Hydrino® was precited from physical laws. Its existence as a more stable chemical form of hydrogen, a state below the ground state of quantum theory, disproves quantum theory. The SunCell® is disruptive ofessentially ALL energy and power infrastructure.

            “precited from physical laws”… Precited?
            Who wrote this? Edgar Cayce? Or Edgar Rice Burroughs?

            Mills has been scamming “investors” for 30 years and this is his current “business plan”?

            Brilliant Light Power’s path forward is to:
            • Prove our power source to the world in the near term through power measurements, identification of the Hydrino® products of the reaction, and engineered power systems.
            • Develop the technology
            • Engineer products
            • Commercialize solutions

            There is no such thing as a hydrino. There is no way to alter the nature of a hydrogen atom.


            The hydrino only exists in Mills’ bizarre theory.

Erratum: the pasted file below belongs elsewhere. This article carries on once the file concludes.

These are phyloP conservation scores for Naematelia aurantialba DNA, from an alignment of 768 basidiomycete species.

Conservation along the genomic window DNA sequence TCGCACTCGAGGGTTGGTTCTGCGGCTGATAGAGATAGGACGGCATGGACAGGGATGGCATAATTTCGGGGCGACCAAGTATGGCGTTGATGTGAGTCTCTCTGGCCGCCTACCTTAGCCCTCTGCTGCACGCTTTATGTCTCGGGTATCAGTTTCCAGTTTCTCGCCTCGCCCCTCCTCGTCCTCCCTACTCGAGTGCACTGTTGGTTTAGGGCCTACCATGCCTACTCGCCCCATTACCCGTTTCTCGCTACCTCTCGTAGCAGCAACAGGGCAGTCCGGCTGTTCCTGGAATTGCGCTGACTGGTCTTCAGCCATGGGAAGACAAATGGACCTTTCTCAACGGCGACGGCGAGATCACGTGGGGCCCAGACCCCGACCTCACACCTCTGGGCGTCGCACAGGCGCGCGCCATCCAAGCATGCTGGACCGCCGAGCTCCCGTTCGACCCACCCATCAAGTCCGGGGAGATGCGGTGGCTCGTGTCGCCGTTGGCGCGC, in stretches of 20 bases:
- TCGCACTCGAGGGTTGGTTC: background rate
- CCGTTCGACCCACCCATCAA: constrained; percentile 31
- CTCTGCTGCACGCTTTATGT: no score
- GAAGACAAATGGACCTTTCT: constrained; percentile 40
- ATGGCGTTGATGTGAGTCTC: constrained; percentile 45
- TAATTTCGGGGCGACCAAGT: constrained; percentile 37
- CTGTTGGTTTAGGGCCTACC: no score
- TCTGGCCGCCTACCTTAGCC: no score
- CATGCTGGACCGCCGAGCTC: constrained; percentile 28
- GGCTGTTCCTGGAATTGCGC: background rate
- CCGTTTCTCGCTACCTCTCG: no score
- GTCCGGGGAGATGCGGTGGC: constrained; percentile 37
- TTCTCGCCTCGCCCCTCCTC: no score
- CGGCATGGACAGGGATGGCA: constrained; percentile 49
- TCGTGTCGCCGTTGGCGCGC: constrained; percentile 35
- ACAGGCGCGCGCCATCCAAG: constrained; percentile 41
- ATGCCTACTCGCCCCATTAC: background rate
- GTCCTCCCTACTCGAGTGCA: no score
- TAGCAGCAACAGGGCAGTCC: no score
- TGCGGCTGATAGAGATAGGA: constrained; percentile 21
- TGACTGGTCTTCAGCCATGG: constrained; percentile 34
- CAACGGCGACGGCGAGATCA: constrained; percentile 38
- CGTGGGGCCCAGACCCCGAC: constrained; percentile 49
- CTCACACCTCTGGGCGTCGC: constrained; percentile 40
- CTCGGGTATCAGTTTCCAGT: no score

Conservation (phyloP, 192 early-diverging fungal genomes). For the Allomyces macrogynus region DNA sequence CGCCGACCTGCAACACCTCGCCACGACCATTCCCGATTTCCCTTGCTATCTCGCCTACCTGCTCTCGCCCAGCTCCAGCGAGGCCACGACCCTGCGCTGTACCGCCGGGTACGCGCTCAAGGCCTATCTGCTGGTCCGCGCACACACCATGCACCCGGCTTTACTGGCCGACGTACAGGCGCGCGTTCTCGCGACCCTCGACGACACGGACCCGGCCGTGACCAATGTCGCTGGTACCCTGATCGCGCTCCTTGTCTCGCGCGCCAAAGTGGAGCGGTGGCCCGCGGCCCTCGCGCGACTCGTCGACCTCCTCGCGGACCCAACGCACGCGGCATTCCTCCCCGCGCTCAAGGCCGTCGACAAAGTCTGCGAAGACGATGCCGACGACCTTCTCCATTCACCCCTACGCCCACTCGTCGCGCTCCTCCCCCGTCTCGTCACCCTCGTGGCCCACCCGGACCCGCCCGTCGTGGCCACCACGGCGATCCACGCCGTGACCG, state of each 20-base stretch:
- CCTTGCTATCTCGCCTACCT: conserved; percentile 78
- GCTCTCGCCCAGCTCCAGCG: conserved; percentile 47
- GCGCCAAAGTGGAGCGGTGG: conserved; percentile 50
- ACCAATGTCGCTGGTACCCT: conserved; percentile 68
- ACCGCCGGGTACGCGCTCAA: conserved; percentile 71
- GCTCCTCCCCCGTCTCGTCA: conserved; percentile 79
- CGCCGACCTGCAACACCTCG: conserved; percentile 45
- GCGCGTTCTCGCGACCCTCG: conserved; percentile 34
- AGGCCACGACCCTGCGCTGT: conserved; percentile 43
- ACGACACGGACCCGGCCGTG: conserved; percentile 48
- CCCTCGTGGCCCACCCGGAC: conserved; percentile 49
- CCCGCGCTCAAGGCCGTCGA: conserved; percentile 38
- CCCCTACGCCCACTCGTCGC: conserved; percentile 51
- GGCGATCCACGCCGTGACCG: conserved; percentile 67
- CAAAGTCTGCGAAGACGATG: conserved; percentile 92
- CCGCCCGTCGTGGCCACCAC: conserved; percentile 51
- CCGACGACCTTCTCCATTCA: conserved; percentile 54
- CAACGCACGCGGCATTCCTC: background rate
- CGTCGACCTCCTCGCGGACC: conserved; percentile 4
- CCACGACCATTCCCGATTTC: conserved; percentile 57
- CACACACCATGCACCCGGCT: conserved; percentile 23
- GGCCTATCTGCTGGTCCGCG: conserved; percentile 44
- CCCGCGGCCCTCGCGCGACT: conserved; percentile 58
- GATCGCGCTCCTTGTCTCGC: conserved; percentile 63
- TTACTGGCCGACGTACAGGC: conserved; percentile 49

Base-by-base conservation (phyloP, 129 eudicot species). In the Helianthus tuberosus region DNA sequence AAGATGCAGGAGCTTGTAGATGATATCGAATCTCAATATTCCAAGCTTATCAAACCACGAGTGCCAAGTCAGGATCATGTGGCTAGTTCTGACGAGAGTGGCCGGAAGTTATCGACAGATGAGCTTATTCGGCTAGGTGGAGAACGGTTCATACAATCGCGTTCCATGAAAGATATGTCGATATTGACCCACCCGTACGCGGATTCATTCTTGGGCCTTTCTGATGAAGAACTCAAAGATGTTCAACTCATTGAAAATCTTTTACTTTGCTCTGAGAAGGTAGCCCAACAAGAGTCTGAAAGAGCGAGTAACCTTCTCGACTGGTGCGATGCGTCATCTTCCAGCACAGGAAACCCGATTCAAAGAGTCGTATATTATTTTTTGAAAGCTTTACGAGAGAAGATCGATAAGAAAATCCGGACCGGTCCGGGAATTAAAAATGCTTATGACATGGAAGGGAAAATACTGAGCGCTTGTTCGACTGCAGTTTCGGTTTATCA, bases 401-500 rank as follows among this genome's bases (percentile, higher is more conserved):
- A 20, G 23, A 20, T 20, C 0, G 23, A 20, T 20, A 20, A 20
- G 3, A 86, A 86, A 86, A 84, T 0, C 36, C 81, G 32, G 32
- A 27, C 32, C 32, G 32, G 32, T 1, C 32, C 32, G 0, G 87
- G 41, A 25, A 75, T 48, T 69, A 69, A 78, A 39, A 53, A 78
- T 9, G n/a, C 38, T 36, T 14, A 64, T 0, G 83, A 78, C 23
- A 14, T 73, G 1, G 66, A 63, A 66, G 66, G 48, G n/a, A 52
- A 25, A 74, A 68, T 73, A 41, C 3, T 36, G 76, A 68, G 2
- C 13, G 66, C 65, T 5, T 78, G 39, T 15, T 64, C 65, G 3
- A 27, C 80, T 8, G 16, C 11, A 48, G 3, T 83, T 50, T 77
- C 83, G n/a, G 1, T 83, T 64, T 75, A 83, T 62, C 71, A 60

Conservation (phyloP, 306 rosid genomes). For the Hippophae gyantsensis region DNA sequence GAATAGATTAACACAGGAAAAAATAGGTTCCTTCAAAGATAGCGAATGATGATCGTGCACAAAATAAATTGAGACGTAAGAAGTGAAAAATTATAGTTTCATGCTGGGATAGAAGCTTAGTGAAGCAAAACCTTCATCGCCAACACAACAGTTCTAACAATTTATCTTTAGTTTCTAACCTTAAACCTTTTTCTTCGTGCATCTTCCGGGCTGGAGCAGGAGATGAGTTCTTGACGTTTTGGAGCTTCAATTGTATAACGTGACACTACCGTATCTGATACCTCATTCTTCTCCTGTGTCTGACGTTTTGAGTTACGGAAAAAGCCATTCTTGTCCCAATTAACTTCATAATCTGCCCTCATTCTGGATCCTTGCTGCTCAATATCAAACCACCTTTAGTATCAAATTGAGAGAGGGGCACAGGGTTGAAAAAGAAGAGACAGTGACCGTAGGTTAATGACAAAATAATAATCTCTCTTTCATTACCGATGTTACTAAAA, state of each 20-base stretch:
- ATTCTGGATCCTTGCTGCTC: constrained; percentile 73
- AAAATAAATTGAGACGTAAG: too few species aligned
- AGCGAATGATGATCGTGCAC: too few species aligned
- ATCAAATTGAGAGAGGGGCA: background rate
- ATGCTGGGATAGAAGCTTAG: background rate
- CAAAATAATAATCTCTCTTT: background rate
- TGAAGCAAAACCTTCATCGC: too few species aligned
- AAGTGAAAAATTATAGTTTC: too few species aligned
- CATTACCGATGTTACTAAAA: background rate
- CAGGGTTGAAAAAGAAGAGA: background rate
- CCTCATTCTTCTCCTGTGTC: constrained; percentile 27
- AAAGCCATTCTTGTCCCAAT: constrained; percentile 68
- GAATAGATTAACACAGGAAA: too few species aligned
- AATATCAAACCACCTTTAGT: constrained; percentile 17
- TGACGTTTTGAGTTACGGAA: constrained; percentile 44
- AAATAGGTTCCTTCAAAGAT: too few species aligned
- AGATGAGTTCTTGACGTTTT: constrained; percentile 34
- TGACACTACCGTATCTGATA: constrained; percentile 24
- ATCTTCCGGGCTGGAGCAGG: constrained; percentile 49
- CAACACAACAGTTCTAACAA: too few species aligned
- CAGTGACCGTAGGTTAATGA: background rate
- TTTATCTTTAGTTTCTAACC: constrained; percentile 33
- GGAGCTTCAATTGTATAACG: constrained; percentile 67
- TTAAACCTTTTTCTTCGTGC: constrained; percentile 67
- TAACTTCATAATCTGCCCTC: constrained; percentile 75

• Hi Richard,

            Nice to hear from you.

            I “solved” the grid-storage problem last year, as follows.

            Best, Allan


            The key problem with grid-connected wind power is intermittency, and the resulting lack of predictable, dispatchable power that is the primary requirement for grid electricity.

            I have heard and read many energy neophytes say that grid-scale storage is the solution – and they act like it actually exists. In practical terms, it does not – except for a few rare cases where pumped storage is feasible.

            So I would like to announce that I have invented a SOLUTION:

            It consists of millions of huge flywheels that are wound up by wind power while the wind blows, and then the power is released back into the grid by tapping power from the rotating flywheels. For longer periods when the wind does not blow, the flywheels are spun by great herds of unicorns, galloping round and round at great speed.

            Once we have solved the unicorn-supply challenge we are sure to have a green energy winner! We are applying to the Canadian government in Ottawa for a development grant – PM Justin Trudeau and Climate Barbie have already declared their support.

            [I suppose I must say “Sarc/off” for the warmists out there, who tend to believe ANYTHING!]

          • Steorn, an Irish Company some years back, supposedly developed a Magnetic Over-unity device that was purported to produce “Free Energy”. They even produced the measuring devices to verify the effect they claim existed. They also had Prototypes and Youtube Videos.